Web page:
Health data hacks have surged by 50 percent in less than a decade, study finds

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Of the 2,149 medical records that were breached between 2010 and 2017, the vast majority happened in doctors offices and hospitals (light blue) and the rates are rising, a study finds 


Your health data is vulnerable, and getting less secure every year since medical records started going digital, a new report reveals. 

In 2010, most Americans were obsessing over Angry Birds and how many of Facebook‘s 550 million friends were theirs. 

But in the basements of hospitals and the backrooms of doctor’s offices, a slower, messier and, as it turns out, less secure changing of the technological guard was happening. 

A 2009 legal change was pushing medical records into electronic filing systems, and the process opened up the opportunity for 200 health data breaches. 

But a new analysis reveals the security problem has only gotten worse in the years since. In 2017, there were 344 breaches. 

That information is protected by law but falling increasingly into the wrong hands as the medical community struggles to transition to digital and hackers get more sophisticated, a Massachusetts General Hospital study found.  

Of the 2,149 medical records that were breached between 2010 and 2017, the vast majority happened in doctors offices and hospitals (light blue) and the rates are rising, a study finds 

Of the 2,149 medical records that were breached between 2010 and 2017, the vast majority happened in doctors offices and hospitals (light blue) and the rates are rising, a study finds 

Information about our health is inherently private, and personal. 

Perhaps more insidiously, identifying information, diagnoses and even risk factors have the potential to be used by employers or health insurers to discriminate against hopeful employees or customers. 

But doctors are helpless to help patients without information like their medical and prescribing histories, blood work, and even simple information like gender and age.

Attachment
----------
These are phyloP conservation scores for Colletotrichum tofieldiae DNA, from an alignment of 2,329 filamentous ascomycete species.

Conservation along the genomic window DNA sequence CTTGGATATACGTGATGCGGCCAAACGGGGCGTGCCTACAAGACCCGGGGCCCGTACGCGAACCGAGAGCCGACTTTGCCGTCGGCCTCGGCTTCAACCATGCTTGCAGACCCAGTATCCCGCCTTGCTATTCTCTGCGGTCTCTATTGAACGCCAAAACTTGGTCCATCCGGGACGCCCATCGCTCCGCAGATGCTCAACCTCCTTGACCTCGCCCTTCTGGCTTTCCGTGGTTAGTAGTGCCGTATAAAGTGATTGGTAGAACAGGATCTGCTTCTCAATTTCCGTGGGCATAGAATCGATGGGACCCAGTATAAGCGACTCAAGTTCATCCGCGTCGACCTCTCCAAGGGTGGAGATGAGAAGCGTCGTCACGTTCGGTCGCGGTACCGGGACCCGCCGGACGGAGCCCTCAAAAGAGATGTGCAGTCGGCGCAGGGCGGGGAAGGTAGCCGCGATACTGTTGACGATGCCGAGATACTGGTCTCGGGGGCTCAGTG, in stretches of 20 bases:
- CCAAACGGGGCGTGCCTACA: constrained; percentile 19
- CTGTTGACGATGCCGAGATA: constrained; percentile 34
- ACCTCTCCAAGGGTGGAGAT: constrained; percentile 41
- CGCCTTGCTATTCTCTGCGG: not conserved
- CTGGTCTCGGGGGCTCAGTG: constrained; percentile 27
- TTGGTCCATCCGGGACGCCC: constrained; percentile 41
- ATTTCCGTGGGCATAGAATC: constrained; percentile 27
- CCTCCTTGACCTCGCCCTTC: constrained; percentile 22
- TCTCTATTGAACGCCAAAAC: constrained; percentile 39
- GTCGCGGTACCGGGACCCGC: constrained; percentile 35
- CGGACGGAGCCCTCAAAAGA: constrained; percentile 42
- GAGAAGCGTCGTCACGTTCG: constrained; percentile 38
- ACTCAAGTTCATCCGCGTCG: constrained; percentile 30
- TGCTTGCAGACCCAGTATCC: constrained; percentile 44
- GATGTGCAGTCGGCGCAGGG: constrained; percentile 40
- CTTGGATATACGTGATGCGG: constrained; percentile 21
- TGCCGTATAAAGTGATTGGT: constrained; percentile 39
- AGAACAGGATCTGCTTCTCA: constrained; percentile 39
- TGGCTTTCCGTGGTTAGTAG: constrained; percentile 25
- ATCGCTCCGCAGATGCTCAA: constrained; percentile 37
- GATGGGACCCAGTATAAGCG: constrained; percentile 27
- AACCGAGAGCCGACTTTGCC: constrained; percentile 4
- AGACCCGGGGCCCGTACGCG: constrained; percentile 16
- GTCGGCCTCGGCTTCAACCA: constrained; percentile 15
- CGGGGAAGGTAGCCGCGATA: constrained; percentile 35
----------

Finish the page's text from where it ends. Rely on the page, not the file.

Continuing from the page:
Though the first electronic medical record-keeping system was created in 1972 – three years before the first ‘personal computers’ – most doctor’s offices kept everything on paper until quite recently, and many still do. 

Then came HIPAA, and then HITECH. 

When it was introduced in 1996, the main objective of HIPAA, the Health Insurance Portability and Accountability Act, was to make it easier for patients to change jobs while keeping their health insurance.  

And making sure that all of a patient’s health information could easily be handed off from one employer and insurer to another set could happen much more easily if it was all logged electronically, in one place. 

So HIPAA become the impetus for the digitization of health data.  

In turn, the digitization of health care – and the transition from paper to electronic records – necessitated even tighter security and privacy measures than HIPAA provided. 

In 2009, HITECH, the Health Information Technology for Economic and Clinical Health Act, was passed into law. 

HITECH was designed to push more and more health insurance and medical care providers to go digital, but it also introduced harsher penalties for data breaches to help protect patient privacy as the healthcare industry stumbled into the digital age.

But research, including the latest study, published in JAMA, suggests that the industry still doesn’t quite have its feet. 

The sources and types of breaches, however, have changed. 

Between 2010 and 2017, there were 2,149 known health data breaches in the US. 

Cumulatively, 78.8 million records were leaked over those eight years. 

Each year, more and more records have been hacked, leaked, lost, stolen or found in the (digital or analog) trash. 

In the earliest days of the database, patient records were mostly being stolen off of laptops. 

That fad has finally tapered off, but hacking and IT SNAFUs have since surged, and 2017 set a new record, with 132 million records breached. 

And most of them are being pulled off of network servers, where the majority of documents are now stored in the cloud. 

Interestingly, breaches happen most frequently in hospitals or doctors offices, but by far the largest loads of data are lost by health insurers. 

In fact, three large breaches at health insurance companies accounted for more than half of the total records lost since 2010. 

Among these was an enormous 2015 hack that affected an estimated 80 million customers of the insurer Anthem. The company settled the class action lawsuit for $115 million in 2015. 

‘A long-standing tenet of medical care is that confidentiality is expected, and breaches are a failure to uphold that expectation,’ study co-author Dr Thomas McCoy Jr of Massachusetts General Hospital told Daily Mail Online.

‘Big data has the ability to lead to opportunities for transformational health discoveries, but it also presents an opportunity to have these big data breaches.

‘My attention would be on preventing hacking and IT incidents.’ 



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